Cardiomyopathy is a broad term that is used to describe disease of the heart muscle, making it difficult for the heart to provide the body with an adequate blood supply. It can lead to heart failure and even death. In this article, we’ll discuss the types of cardiomyopathy and its connection to amyloidosis.
It has no ideal target, as it can affect a person of any age, race, or gender. However, there are a number of risk factors that can put one at an increased chance of developing cardiomyopathy.
- Genetic History → Family history of cardiomyopathy, heart failure, or sudden cardiac arrest
- High Blood Pressure → Over a long period of time
- Heart Conditions → Past history of heart attack, coronary artery disease, or infection of the heart
- Obesity → Tends to make the heart work harder to perform its normal function
- Alcohol Use → Long period of alcohol use
- Drug Use → Use of illicit drugs, such as cocaine, amphetamines, and anabolic steroids
- Medications → Drugs used in the treatment of cancer, such as chemotherapy and radiation
Additionally, there are a number of diseases that increase the risk of developing cardiomyopathy, including:
- Connective Tissue Disorders
- Hemochromatosis (excess iron storage)
- Thyroid Disease
Types of Cardiomyopathy
- Dilated Cardiomyopathy → Dilation of the left ventricle prevents the heart from pumping effectively. It most commonly occurs in middle-aged men and is typically the result of coronary artery disease, heart attack, or genetic defects.
- Hypertrophic Cardiomyopathy → Abnormal thickening of heart muscle, most commonly affecting the muscles surrounding the left ventricle. This type of cardiomyopathy is strongly associated with a family history of the disease. There have been genetic mutations linked specifically with this type of cardiomyopathy.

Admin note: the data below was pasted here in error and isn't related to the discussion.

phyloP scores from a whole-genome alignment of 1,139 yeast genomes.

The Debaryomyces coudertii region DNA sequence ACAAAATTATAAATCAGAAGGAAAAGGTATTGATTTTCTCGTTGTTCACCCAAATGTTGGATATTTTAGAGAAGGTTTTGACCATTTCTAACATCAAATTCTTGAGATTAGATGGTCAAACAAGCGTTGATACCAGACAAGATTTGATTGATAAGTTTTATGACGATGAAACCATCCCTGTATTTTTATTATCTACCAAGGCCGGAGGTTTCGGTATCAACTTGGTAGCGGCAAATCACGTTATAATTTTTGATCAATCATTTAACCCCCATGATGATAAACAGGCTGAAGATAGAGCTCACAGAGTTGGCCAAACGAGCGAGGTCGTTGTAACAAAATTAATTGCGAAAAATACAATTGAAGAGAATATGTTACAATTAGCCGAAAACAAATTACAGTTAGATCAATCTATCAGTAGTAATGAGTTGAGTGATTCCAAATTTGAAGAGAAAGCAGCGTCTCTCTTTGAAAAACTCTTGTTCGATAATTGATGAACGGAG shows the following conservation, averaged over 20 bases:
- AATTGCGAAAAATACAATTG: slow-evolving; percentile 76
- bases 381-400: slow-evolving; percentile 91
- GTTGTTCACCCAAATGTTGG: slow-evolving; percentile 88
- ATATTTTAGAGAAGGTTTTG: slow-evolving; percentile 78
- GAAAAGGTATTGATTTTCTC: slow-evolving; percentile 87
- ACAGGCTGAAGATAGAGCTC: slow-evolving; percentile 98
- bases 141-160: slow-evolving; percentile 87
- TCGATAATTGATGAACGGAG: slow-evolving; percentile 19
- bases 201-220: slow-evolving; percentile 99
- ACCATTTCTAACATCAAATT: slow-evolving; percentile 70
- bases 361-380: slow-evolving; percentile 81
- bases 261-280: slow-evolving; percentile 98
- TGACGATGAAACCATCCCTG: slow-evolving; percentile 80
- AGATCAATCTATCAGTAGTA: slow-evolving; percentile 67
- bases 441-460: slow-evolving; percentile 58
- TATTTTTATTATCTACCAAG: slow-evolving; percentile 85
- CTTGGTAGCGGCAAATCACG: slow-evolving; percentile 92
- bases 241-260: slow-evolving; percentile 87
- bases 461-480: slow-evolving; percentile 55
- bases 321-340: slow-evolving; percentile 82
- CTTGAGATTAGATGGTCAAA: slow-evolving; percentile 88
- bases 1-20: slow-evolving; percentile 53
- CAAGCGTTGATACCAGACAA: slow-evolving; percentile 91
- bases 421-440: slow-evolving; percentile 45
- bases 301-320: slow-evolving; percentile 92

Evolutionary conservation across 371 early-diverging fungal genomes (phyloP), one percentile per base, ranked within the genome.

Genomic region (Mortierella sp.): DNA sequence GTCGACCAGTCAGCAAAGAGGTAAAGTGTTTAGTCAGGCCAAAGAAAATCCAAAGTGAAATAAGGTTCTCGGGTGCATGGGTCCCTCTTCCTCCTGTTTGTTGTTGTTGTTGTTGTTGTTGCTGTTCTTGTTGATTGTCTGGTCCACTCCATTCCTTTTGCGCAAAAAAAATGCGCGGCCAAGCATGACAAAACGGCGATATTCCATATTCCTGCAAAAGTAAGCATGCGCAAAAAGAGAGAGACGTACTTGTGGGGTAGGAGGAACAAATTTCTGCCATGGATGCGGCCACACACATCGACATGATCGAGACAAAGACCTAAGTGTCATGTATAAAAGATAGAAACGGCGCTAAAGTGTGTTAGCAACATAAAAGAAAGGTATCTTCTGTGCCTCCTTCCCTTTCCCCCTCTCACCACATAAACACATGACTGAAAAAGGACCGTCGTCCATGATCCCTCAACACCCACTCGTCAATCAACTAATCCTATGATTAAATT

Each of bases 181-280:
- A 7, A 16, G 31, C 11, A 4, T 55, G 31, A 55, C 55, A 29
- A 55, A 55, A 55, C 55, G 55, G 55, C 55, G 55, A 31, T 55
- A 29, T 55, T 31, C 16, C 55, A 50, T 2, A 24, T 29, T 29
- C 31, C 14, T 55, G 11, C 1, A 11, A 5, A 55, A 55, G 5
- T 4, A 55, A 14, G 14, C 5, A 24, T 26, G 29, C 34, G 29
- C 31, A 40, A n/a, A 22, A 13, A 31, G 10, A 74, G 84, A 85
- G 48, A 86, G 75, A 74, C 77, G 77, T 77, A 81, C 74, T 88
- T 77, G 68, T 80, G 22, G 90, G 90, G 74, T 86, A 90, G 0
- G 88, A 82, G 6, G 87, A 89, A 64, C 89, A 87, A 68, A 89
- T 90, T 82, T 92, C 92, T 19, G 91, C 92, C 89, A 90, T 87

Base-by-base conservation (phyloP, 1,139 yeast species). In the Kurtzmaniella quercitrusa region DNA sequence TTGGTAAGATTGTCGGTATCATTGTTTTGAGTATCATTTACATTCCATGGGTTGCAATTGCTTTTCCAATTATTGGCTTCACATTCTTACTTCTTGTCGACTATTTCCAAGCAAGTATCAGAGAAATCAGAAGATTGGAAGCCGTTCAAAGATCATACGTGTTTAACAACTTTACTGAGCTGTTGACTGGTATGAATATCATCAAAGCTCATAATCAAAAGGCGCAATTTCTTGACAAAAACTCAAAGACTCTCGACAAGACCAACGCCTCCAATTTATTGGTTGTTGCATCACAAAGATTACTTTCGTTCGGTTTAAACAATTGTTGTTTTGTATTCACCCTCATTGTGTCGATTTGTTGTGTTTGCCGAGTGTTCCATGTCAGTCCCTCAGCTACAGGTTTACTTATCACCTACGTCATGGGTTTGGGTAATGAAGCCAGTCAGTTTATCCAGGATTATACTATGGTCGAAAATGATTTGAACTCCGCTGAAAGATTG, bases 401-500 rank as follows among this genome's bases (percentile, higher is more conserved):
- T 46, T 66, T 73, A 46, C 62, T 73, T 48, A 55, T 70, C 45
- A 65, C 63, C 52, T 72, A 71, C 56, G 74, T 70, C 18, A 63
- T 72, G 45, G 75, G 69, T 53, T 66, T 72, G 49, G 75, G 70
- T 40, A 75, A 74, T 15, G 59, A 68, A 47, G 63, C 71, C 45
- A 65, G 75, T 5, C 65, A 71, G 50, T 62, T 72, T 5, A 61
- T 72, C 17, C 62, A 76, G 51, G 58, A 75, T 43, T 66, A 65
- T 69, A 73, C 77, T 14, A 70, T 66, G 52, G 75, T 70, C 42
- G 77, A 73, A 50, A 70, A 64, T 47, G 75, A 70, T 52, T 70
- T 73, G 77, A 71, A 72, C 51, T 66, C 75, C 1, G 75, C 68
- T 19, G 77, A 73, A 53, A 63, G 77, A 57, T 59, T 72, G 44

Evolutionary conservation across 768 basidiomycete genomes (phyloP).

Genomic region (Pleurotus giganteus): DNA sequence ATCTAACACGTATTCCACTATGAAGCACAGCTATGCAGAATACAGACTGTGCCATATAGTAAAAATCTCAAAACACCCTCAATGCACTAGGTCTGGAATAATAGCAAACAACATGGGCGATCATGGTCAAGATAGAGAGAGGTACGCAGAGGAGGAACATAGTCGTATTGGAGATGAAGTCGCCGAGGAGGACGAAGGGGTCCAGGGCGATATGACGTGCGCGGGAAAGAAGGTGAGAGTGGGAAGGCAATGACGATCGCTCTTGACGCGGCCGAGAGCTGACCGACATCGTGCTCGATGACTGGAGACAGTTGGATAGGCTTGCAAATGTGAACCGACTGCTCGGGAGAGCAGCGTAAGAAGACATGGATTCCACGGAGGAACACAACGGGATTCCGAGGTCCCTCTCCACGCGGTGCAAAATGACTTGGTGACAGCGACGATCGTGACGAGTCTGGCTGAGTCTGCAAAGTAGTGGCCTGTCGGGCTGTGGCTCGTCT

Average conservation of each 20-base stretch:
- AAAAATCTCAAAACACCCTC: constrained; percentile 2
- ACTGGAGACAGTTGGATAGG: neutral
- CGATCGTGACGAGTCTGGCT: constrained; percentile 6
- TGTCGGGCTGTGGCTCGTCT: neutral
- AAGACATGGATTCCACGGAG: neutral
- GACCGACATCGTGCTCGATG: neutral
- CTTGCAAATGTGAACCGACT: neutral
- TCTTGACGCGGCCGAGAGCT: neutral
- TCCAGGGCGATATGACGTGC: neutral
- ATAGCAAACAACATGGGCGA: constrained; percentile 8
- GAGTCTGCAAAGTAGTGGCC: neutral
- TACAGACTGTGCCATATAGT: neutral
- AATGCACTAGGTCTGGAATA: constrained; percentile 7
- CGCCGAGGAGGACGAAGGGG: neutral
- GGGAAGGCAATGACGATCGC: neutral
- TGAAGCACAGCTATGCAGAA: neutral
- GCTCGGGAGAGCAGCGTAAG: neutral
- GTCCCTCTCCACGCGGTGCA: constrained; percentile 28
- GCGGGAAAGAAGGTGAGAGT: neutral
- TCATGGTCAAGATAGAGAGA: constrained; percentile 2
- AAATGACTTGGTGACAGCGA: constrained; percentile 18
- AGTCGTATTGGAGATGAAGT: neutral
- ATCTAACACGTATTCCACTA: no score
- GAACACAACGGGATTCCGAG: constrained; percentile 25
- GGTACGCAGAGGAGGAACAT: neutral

- Restrictive Cardiomyopathy → Stiffening of the heart muscle results in an inelasticity, making it difficult for the heart to expand and fill. It is most commonly seen in the elder population. The disease can be of idiopathic origin or of disease such as amyloidosis. This is the least common type of cardiomyopathy.
- Arrhythmogenic Right Ventricular Dysplasia → Scar tissue replaces healthy tissue of the right ventricle. This form of cardiomyopathy is rare and often the result of genetic mutations.
- Unclassified Cardiomyopathy → All other forms of cardiomyopathy fall within this category.
Cardiomyopathy is one of the hallmarks of amyloidosis, often seen in the transthyretin form of amyloidosis (ATTR). ATTR-CM, or transthyretin amyloid cardiomyopathy, is a disease where the transthyretin protein becomes unstable and misfolds. This unstable protein (“amyloid”) then deposits in the heart muscle, resulting in thickening and stiffening of the heart.
The two types of ATTR-CM are wild-type ATTR-CM (wtATTR) or hereditary ATTR-CM (hATTR). wtATTR-CM is the most common form of ATTR-CM, affecting predominantly white males 60+ years old. hATTR-CM is genetic affecting both men and women, and presents as early as 50+ years old. Interestingly, one of the mutations causing hATTR, V122I, is seen almost exclusively in individuals of African ancestry. It is believed that approximately 3-4% of African Americans carry this mutation, regardless of whether or not they develop symptoms.
Most importantly, these are the most common and important signs and symptoms to be aware of, in order to diagnose ATTR amyloidosis.